The British Beer & Pub Association has urged a cautious approach when it comes to increases in the National Minimum and National Living Wage rates, given economic uncertainties and the big increases in costs the industry is facing this year. The BBPA is summitting its evidence to the Low Pay Commission today.
The BBPA submission points out that the National Living Wage costs the industry around £34 million per year in 2016. The increase to £7.50 this year adds a further £52 million, giving a total additional staff cost of £86 million over the first two years of the NLW – an average of around £1,600 for every pub in the UK. In many companies and individual pubs, there have been further costs due to maintaining differentials, in terms of wage increases for other staff, as a result.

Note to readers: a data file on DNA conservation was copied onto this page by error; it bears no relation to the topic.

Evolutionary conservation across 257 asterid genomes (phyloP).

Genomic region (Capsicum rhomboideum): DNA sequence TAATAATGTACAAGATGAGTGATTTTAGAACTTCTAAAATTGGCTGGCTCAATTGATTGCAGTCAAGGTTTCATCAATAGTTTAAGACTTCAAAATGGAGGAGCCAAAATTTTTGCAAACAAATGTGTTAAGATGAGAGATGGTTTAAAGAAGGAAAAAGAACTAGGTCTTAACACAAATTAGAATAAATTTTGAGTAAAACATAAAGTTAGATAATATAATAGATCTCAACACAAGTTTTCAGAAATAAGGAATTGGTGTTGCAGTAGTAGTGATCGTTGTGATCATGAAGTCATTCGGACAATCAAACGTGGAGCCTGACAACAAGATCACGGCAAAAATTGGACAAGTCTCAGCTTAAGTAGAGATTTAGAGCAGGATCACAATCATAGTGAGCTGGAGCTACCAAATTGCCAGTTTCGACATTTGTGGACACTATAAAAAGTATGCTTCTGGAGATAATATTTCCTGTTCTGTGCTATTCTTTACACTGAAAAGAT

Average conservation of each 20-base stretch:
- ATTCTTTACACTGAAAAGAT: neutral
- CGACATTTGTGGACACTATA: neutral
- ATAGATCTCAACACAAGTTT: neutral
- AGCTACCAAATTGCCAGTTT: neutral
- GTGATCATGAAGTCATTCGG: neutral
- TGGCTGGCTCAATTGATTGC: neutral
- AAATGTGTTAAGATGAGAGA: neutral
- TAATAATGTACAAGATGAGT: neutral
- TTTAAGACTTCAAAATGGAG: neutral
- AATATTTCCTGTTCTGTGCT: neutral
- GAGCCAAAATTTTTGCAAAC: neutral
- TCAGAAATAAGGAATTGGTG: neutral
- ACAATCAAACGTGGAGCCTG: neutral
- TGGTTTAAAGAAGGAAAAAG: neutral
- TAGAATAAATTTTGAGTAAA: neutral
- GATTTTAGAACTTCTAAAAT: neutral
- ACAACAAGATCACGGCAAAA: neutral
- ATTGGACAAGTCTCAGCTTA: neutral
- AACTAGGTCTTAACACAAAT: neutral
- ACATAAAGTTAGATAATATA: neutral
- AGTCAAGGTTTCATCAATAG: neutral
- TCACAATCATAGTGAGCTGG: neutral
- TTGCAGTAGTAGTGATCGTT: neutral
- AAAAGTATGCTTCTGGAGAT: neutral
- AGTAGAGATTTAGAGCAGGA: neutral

BBPA Chief Executive Brigid Simmonds comments:
“A cautious approach is certainly needed. Uncertainty surrounding Brexit and access to labour, plus significant new costs in other areas such as the four per cent rise in beer duty in the Budget, are having an impact on the sector.
“Auto enrolment pensions, business rates, and the apprenticeship levy rate are also adding to costs now, and will continue to do so. All these factors all need to be fully considered when setting NLW rates.”